With natural gas prices increasing, a joint venture (JV) in the Marcellus Shale has announced plans to build a dry gas pipeline across two neighboring counties in north-central West Virginia.
Consol Energy Inc. spokeswoman Lynn Seay told NGI's Shale Daily that Cone Gathering LLC -- the gathering and marketing JV with Noble Energy Inc. -- is planning to build a 24-inch diameter dry gas pipeline from southern Barbour County to northern Upshur County.
The pipeline, which will run 37 miles, will connect the Audra Field in Barbour County to the Century Field in Upshur County. Both fields are dry gas areas. Seay said the project would be completed in six to nine months.
"With [natural gas] prices inching up, people are getting ready," West Virginia Oil and Natural Gas Association Executive Director Corky DeMarco told NGI's Shale Daily on Tuesday. "As we have experienced in the northern part of the state, especially in the northern panhandle, we started drilling a bunch of wells and had to shut them in and couldn't complete them because the pipelines weren't there."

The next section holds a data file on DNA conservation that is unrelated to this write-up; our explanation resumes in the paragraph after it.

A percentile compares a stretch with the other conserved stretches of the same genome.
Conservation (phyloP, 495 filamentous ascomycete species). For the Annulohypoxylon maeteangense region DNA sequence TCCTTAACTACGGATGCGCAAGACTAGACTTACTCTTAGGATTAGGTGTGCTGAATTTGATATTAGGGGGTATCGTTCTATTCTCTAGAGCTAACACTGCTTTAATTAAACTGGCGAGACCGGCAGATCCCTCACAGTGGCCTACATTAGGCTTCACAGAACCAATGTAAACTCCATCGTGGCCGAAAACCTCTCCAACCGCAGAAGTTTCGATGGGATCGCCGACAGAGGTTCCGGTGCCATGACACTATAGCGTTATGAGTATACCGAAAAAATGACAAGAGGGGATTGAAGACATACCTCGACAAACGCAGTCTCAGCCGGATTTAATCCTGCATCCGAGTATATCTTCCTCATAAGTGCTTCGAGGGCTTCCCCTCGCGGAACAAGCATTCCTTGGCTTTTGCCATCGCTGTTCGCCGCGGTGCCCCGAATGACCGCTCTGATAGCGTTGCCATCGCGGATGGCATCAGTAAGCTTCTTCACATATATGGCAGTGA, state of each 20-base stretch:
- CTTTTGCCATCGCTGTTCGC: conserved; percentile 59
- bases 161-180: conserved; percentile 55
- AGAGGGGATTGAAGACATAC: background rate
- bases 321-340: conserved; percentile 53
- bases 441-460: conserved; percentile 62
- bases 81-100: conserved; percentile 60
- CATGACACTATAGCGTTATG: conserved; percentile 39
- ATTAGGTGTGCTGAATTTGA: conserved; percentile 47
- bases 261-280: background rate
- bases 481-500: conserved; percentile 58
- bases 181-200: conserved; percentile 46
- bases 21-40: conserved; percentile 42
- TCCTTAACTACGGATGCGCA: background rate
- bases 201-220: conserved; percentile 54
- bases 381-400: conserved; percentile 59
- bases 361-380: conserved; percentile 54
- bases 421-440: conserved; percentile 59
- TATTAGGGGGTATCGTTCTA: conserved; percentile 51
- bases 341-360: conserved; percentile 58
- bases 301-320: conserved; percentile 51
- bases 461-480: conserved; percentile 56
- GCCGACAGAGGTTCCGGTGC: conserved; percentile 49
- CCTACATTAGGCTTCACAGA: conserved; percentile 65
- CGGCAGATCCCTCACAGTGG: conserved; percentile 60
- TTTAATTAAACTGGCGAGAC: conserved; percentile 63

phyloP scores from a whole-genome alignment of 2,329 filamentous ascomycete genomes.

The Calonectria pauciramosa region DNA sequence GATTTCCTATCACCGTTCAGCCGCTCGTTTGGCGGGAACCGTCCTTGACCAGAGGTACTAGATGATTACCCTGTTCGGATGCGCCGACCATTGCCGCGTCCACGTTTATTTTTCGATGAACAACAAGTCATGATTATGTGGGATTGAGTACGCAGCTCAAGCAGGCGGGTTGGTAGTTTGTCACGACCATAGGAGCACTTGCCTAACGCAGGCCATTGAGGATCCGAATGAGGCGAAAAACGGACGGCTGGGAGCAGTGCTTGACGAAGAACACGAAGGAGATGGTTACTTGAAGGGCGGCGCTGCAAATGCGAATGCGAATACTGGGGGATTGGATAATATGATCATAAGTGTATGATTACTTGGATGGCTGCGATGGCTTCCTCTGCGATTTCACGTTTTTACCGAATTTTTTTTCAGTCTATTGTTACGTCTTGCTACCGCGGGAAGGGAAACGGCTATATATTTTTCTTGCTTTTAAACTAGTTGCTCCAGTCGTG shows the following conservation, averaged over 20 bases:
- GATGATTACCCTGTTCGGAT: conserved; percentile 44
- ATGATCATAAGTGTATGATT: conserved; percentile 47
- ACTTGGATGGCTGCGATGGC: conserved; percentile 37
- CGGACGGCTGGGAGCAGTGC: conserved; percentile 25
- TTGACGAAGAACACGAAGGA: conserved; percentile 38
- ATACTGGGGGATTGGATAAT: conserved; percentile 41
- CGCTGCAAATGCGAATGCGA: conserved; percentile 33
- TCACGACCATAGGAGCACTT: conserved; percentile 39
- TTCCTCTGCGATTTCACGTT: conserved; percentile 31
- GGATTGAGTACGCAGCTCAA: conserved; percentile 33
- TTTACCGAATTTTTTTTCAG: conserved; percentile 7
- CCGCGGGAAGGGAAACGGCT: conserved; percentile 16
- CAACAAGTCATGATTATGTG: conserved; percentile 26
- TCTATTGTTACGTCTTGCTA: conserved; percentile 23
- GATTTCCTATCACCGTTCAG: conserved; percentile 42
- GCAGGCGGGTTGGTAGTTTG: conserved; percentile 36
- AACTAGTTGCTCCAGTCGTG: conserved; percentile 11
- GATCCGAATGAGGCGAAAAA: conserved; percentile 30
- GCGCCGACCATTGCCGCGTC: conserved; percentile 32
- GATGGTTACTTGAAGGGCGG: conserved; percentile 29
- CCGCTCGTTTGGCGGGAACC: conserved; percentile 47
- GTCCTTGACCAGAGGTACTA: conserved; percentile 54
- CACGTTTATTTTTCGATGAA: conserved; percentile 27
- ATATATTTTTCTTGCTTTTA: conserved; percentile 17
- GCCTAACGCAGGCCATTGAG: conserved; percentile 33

DeMarco said the plans by Consol and Noble "are probably a little bit unique to that area, but there are some people who have looked into other areas and found out that the pipelines were full. If you're going to get this gas to market, you're going to need to build some additional infrastructure."
According to data from the West Virginia Department of Environmental Protection (DEP), as of Oct. 1, 2012 there were 3,263 wells permitted in Barbour County, of which 2,037 were active but 560 had not been drilled. Consol Gas Co. had 364 wells in the county.
Meanwhile, the DEP said there were 3,846 wells permitted in Upshur County, of which 2,369 were active but 455 had not been drilled. Consol had 291 wells there.
During an earnings conference call last month, Consol officials said they expect gas production to be between 170 Bcfe and 180 Bcfe for the full-year 2013, of which they predicted 34% would come from the Marcellus (see Shale Daily, April 29). But the largest share of the gas (47%) was expected to come from coalbed methane.